When a new host (IP address) comes onto the network or becomes active, it must authenticate with a username and password through captive portal. Captive Portal will then set the Username (Captive Portal) attribute for the lifetime of the session.
- Reliable and Accurate - The user identifies themselves each and every time they join the network.
- Requires the use of a captive portal which can increase administrator overhead because it may confuse users, cause issues with headless devices, etc.
Directory Connector - AD Login Monitor
If the network has an Active Directory server, then Directory Connector's "Active Directory Server Login Monitor Agent" can be installed on the AD server to monitor for login events.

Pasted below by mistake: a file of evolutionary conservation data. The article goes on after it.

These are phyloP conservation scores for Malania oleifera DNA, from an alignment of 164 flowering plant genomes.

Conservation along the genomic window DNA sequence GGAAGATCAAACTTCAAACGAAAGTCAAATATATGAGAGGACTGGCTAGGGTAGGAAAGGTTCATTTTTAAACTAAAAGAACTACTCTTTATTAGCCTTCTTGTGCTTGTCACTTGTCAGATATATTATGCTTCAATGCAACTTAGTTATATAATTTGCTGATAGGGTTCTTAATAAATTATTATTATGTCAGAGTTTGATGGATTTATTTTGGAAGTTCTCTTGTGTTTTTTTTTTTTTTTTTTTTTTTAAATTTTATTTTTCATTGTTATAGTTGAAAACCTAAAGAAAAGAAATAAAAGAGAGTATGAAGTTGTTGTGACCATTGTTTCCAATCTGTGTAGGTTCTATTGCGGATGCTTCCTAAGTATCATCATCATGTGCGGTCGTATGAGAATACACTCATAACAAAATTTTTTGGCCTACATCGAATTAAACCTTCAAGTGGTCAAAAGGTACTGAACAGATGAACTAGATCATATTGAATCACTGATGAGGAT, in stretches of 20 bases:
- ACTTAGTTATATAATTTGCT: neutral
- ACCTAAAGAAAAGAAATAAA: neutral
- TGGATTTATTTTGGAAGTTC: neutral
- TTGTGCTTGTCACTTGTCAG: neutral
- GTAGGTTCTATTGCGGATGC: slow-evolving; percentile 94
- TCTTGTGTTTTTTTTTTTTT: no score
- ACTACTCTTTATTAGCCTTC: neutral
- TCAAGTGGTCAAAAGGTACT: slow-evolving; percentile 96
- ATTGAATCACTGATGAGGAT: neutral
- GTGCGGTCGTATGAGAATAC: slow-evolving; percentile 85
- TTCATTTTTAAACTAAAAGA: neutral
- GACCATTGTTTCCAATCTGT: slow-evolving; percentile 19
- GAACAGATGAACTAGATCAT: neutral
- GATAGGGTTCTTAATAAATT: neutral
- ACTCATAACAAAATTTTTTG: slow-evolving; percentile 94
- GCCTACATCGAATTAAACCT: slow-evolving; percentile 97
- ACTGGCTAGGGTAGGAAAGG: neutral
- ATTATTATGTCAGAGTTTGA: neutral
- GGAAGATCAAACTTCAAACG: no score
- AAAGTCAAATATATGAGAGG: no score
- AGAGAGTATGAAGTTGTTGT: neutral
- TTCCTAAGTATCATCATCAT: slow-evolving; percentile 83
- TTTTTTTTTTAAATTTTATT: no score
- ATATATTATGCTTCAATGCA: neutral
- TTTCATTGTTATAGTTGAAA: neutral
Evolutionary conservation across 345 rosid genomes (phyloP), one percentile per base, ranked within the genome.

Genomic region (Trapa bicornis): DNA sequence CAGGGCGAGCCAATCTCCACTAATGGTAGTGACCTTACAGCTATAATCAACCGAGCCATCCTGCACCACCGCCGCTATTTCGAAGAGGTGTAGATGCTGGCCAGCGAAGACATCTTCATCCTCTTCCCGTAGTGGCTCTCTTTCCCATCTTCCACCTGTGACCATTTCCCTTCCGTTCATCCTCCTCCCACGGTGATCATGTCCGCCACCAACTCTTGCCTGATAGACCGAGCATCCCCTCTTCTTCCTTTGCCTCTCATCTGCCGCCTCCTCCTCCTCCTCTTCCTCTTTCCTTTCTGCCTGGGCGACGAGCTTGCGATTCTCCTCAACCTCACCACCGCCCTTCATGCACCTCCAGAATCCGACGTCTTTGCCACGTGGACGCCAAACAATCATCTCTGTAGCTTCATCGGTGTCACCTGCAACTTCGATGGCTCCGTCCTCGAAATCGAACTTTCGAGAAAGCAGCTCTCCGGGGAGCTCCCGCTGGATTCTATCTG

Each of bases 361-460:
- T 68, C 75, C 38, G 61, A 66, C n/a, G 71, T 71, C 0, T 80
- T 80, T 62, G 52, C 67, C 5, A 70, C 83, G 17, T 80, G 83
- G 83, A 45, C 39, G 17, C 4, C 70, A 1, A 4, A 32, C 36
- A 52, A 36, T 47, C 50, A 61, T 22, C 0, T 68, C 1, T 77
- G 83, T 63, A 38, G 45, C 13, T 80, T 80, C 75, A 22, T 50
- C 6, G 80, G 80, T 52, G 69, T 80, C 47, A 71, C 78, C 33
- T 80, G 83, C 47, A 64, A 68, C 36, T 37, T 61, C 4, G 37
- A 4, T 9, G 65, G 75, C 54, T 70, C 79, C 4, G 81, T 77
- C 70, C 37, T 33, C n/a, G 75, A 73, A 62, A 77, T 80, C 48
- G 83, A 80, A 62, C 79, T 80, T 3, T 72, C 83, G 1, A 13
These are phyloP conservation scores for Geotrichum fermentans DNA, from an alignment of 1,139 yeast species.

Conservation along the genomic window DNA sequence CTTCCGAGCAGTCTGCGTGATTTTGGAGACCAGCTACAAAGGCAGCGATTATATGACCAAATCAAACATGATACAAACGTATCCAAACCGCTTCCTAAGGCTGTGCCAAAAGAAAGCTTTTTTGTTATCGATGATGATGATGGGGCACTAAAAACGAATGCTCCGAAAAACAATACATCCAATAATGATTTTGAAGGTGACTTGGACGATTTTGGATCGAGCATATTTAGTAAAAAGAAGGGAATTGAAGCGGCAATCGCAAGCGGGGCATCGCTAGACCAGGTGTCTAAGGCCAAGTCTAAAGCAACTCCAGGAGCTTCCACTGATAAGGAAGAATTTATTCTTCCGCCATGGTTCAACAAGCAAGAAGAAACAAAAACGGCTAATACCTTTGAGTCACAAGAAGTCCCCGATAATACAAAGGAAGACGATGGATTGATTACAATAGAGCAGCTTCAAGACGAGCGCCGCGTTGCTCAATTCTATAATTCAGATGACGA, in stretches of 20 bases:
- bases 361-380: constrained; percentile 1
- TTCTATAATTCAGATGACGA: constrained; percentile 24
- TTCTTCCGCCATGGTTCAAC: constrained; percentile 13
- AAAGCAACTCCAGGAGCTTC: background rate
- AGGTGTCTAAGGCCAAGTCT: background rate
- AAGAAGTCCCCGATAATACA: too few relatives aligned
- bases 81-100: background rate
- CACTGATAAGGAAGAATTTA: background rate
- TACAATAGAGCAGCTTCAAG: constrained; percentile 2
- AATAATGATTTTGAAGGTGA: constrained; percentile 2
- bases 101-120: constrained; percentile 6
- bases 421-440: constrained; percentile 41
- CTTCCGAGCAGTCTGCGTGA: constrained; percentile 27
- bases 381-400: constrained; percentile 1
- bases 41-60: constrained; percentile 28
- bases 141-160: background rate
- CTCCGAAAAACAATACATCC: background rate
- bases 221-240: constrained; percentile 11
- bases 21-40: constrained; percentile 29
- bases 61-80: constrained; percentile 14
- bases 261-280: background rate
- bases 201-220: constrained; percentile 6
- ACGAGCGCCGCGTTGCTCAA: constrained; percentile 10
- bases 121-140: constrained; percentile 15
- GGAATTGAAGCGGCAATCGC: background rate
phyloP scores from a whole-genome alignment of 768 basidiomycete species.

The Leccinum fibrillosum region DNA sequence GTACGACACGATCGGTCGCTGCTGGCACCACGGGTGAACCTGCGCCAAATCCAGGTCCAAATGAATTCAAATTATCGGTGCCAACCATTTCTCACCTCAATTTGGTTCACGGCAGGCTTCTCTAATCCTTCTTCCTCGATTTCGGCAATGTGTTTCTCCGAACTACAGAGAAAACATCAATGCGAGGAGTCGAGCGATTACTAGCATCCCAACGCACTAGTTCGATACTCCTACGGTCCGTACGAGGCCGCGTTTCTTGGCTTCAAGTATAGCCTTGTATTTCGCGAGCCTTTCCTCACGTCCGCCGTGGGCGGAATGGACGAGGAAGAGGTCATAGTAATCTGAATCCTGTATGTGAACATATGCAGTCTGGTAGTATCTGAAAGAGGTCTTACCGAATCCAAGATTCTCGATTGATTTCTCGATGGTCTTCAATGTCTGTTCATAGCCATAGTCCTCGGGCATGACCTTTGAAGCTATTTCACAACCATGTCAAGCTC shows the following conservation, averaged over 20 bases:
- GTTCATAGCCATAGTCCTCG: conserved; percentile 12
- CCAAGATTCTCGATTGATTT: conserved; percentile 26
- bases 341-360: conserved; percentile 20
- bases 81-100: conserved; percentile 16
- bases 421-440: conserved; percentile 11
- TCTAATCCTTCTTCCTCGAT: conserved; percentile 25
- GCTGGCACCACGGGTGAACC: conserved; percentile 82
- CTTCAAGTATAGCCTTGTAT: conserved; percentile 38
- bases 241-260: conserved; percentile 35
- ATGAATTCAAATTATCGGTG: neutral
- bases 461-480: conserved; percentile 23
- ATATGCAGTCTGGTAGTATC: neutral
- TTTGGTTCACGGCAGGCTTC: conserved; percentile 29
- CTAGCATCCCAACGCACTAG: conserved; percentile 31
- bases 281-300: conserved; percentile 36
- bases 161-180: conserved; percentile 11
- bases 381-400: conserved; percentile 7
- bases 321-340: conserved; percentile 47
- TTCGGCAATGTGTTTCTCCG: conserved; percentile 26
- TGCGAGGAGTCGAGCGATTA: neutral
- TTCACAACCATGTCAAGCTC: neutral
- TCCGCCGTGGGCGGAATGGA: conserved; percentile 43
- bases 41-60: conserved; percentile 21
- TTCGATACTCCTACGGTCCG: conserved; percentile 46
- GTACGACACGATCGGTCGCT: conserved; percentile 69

Each time the agent sees a authentication event, it sends the host and username information to Untangle via the Directory Connector's User Notification API.
This allows Untangle to keep track of which users are logged into which hosts based on the AD server's authentication events.
- Only works on networks using an Active Directory server for authentication
- Only has "login" and "update" events - kerberos does not log "logout" events so users can be associated with hosts for short time even after they have logged out of the host.
Directory Connector - User Login Script
The Directory Connector documentation provides a User Notification Login Script that gets installed on all machines (usually with a Group Policy Object) that calls the User Notification API when the user logs into a host.
- Powerful and Flexible - the script can be modified to suite each environment.
- Insecure - In order to support this deployment the API must be left "open" with no secret key. A malicious user can call the API directly with false information. As such, this technique may only be appropriate in certain environments.